In 1983, the first Anglican Use parish, Our Lady of the Atonement, was established in San Antonio, Texas. Our Lady of Walsingham parish in Houston, Texas, followed the next year.[17]

Personal ordinariates[edit]

On 9 December 2009, Pope Benedict XVI issued the Apostolic Constitution Anglicanorum coetibus, authorizing the establishment of personal ordinariates for former Anglicans. The first to be established was the Personal Ordinariate of Our Lady of Walsingham for England and Wales in January 2011, followed by the Personal Ordinariate of the Chair of Saint Peter for the United States in January 2012 and the Personal Ordinariate of Our Lady of the Southern Cross for Australia in June 2012. These "Anglican Use ordinariates"[18] were a response to Anglicans outside the United States, and hence beyond the remit of the Pastoral Provision, but they also supplied some of the perceived needs of that previous provision.[19]

Canonical differences between the Anglican Use parishes and the personal ordinariate are outlined in a study published in the 23 January 2012 issue of the National Catholic Reporter.[20]

Anglican Use liturgy[edit]

Several Anglican Use liturgical and devotional texts of the Catholic Church

The Congregation for Divine Worship gave provisional approval for the Anglican Use liturgy, the Book of Divine Worship, in 1984, an approval rendered definitive in 1987. This book incorporates elements of the 1928 American Book of Common Prayer, but the Eucharistic liturgy is from the 1979 prayer book, with the eucharistic prayers taken from the Roman Missal and the ancient Sarum Rite (with the modern English Words of Institution inserted in the latter). New texts were promulgated by the congregation on 22 June 2012, the feast of English saints Thomas More and John Fisher, namely the Order for Funerals and the Order for the Celebration of Holy Matrimony.[21]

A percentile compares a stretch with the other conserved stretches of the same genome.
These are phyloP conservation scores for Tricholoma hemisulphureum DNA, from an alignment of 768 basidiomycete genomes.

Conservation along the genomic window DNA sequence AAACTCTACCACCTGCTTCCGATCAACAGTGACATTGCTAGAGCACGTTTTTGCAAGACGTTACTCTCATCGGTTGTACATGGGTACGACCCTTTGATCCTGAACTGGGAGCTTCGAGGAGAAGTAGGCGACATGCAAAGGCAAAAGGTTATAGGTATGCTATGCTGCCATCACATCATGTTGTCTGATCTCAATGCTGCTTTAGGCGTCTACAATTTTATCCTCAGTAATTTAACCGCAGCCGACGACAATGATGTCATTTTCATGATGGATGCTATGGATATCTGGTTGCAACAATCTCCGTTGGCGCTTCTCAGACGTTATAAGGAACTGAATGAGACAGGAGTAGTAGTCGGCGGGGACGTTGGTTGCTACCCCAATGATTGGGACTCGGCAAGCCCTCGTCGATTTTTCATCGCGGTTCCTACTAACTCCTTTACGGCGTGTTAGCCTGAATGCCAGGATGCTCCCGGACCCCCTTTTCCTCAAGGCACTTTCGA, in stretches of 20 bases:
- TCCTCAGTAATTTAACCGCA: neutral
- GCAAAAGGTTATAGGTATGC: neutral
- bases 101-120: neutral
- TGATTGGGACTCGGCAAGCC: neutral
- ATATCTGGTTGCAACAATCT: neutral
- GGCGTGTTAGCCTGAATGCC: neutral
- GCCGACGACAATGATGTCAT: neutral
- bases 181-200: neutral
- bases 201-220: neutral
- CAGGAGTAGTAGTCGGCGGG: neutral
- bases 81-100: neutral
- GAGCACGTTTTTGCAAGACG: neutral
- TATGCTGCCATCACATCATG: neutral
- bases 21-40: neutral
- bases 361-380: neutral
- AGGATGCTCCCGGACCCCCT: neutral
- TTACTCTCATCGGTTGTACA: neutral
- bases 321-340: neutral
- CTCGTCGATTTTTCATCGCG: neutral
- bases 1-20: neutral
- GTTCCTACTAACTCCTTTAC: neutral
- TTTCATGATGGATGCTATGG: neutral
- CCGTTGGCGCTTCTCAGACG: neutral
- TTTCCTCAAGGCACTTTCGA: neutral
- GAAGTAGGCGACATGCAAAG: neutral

A new liturgy for use in all three personal ordinariates for former Anglicans that had been established from 2011 on was authorized in 2013 and came into use on 29 November 2015.[22] With the promulgation of Divine Worship: The Missal, the Book of Divine Worship was phased out.[23]

The Book of Divine Worship had been based closely on the United States Episcopal Church liturgy, which had developed in ways different from that of Anglican churches in England and Australia, making it unsuitable for imposing on all personal ordinariates for former Anglicans. Its Order of Mass drew elements also from the original Book of Common Prayer, from different later versions of it, from the Tridentine Mass and from the Roman Rite as revised after the Second Vatican Council.[24] The Holy See's 'Anglicanae Traditiones Commission' that developed the updated form of Anglican patrimonial liturgy used the Book of Divine Worship as its "lead" source.[25]

In the new liturgical books for the personal ordinariates, the Congregation for the Doctrine of the Faith and the Congregation for Divine Worship retained the generic title Divine Worship for the entire liturgical provision for the personal ordinariates, dropping the "Book of" naming convention in favor of Divine Worship: The Missal.[26]

As an interim Divine Office, the Personal Ordinariate of Our Lady of Walsingham in 2012 adopted the Customary of Our Lady of Walsingham. Combining elements from the most common Roman Rite books of hours–the Liturgia Horarum and the Breviarium Romanum–and both the 1549 and 1662 editions of the Church of England Book of Common Prayer, the Customary contained the full psalter. It also contained Terce, Sext, and None–hours present in the Roman Rite but not in most Anglican prayer books.[27]

Divine Worship: The Missal[edit]